Kelley Drye & Warren LLP

FTC Chairman Joe Simons recently acknowledged the Commission’s plan to use its authority under Section 6(b) of the FTC Act to examine the data practices of large technology companies.  In written responses to questions from members of the U.S. Senate Commerce Committee following in-person testimony in November 2018, Chairman Simons confirmed that plans were underway to gather information from tech companies, though the specific targets or areas of focus remained under consideration. As described by
In February 2018, I reported on a 20-state objection brief, filed with the U.S. Supreme Court, asking the Court to reverse the approval of the class action settlement in Gaos v. Google.  That deal would have distributed a few million dollars to nonprofit groups, while the AGs wanted money paid to real people, even if that meant holding a lottery to do it.  Today, although the Supreme Court reversed the settlement, it did so on standing…
Earlier today, US EPA released the inaugural draft list of 20 “high priority” and 20 “low priority” chemicals for risk evaluation purposes as required by the 2016 amendments to the Toxic Substances Control Act (TSCA).   EPA must finalize the listings by December 2019, at which point “high priority” chemicals will be required to go through the new TSCA risk evaluation process (the “low priority” designation indicates that risk evaluation is not warranted at this time).…
“Yes FCC, we meet again old friends” was the message comedian John Oliver had for the FCC on his show Last Week Tonight, when he devoted nearly 20 minutes to an in-depth criticism of “robocalls” and the FCC’s approach to regulating such calls. (Oliver had previously taken aim at the FCC in multiple segments about net neutrality – which included comparing then-FCC Chairman Tom Wheeler to a dingo – and he allegedly crashed the FCC’s
Last week, China amended a draft of a proposed foreign-investment law in an effort to address global concern over forced technology transfers.  The new law, which bans officials from divulging corporate secrets, was approved by the Chinese legislature on Friday.  The amendments were made shortly before the law was put to a vote and are seen as a concession to the U.S. as part of the ongoing trade negotiations. Chinese forced technology transfers are one…
Last week, China amended a draft of a proposed foreign-investment law in an effort to address global concern over forced technology transfers.  The new law, which bans officials from divulging corporate secrets, was approved by the Chinese legislature on Friday.  The amendments were made shortly before the law was put to a vote and are seen as a concession to the U.S. as part of the ongoing trade negotiations. Chinese forced technology transfers are one…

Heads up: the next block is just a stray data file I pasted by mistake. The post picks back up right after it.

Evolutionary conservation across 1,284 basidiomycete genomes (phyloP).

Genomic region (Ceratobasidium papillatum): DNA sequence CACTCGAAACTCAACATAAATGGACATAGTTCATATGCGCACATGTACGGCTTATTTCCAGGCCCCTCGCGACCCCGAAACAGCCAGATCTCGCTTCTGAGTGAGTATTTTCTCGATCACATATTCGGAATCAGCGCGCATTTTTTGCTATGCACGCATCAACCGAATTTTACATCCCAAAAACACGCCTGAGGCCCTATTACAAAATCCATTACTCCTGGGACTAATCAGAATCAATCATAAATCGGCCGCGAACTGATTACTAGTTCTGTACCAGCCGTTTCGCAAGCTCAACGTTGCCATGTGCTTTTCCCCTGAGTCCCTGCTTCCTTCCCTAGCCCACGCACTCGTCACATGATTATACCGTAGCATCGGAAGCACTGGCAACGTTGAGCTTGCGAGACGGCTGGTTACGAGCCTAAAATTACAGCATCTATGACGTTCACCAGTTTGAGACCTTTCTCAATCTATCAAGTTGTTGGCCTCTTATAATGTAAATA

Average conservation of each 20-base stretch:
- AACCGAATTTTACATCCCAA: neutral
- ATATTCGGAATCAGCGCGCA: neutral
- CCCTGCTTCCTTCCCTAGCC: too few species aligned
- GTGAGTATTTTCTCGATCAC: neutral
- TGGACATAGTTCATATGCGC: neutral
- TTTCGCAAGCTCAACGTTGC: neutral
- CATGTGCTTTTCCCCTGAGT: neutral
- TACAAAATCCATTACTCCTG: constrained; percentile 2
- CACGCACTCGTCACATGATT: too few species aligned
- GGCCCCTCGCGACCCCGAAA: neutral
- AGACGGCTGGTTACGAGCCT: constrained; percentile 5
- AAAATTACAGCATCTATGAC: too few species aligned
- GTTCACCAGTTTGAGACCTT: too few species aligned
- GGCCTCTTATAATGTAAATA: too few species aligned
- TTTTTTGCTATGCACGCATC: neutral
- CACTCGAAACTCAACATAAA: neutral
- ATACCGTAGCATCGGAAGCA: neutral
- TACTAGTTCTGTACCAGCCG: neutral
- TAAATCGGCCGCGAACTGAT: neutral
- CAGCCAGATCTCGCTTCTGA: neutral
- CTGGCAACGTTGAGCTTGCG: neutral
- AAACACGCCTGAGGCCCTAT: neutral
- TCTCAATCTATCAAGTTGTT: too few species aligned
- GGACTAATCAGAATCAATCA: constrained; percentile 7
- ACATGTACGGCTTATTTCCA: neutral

03/13/2019 – Region 4 OSHA News Release – U.S. Department of Labor Cites South Florida Restaurant Operator For Safety Violations After Employee Suffers Burn Injuries 03/11/2019 – Region 5 OSHA News Release – U.S. Department of Labor Cites Wisconsin Aluminum Castings Manufacturer After Three Employees Develop Occupational Lung Disease 03/08/2019 – OSHA Trade Release – OSHA Requests Information on the Powered Industrial Trucks Standard 03/06/2019 – Region 4 OSHA News Release – U.S. Department of…
Last week, in Cline v. Touchtunes Music Corp., No. 18-1756,  the Second Circuit Court of Appeals upheld a Manhattan district judge’s decision to approve a low-cost class action settlement in what the judge termed a “nuisance” case, while basically zeroing out the $100,000 fee requested by the plaintiffs’ class counsel. Defendants who have faced silly but not entirely motionable class actions can momentarily enjoy the schadenfreude of watching a plaintiff’s law firm come away with nothing…
The anticipated issuance of a final Proposition 65 exemption for chemicals, such as acrylamide, “created by and inherent in the processes of roasting coffee beans or brewing coffee,” has been delayed to allow for an additional comment period to address a modest clarification to the pending regulation.  Earlier today, the California Office of Environmental Health Hazard Assessment (OEHHA), which oversees the Prop 65 program, announced a new (and brief) comment period until April 2 on…
U.S. Reps. Terri Sewell (D-AL) and Fred Upton (R-MI) on Wednesday introduced legislation (H.R. 1710) that would preclude President Trump from imposing  Section 232 tariffs on imported automobiles and automotive parts until the U.S. International Trade Commission (USITC) conducts “a study of the economic well-being, health, and vitality of the United States auto-motive industry.”  The bill seeks to require the USITC to analyze a number of specific factors including the “effect an increase…